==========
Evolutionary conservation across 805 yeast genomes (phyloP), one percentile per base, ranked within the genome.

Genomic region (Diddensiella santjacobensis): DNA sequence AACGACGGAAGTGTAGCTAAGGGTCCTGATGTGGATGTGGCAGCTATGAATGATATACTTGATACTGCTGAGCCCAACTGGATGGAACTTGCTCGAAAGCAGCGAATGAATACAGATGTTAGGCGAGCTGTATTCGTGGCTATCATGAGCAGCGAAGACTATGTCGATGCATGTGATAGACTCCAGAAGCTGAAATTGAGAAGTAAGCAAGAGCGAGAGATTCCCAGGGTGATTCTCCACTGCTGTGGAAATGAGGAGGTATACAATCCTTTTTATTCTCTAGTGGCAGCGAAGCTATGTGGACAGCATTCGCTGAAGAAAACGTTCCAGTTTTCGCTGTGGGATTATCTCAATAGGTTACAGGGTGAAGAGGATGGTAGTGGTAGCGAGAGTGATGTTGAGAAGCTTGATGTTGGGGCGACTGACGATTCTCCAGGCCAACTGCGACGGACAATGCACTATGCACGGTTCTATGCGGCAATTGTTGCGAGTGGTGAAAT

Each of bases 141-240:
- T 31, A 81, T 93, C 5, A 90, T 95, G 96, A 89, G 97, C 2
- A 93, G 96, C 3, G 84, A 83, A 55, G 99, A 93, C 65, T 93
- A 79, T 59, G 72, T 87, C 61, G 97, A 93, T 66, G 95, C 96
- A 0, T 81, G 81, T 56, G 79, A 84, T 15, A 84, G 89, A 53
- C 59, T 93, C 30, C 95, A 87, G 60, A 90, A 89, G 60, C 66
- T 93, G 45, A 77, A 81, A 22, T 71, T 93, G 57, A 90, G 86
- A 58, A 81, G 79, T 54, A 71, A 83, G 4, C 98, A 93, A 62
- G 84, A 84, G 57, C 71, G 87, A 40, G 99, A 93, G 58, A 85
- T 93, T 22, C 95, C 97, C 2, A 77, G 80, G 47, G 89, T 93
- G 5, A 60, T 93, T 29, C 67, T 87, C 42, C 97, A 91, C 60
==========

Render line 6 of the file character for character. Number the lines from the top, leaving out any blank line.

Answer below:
- A 79, T 59, G 72, T 87, C 61, G 97, A 93, T 66, G 95, C 96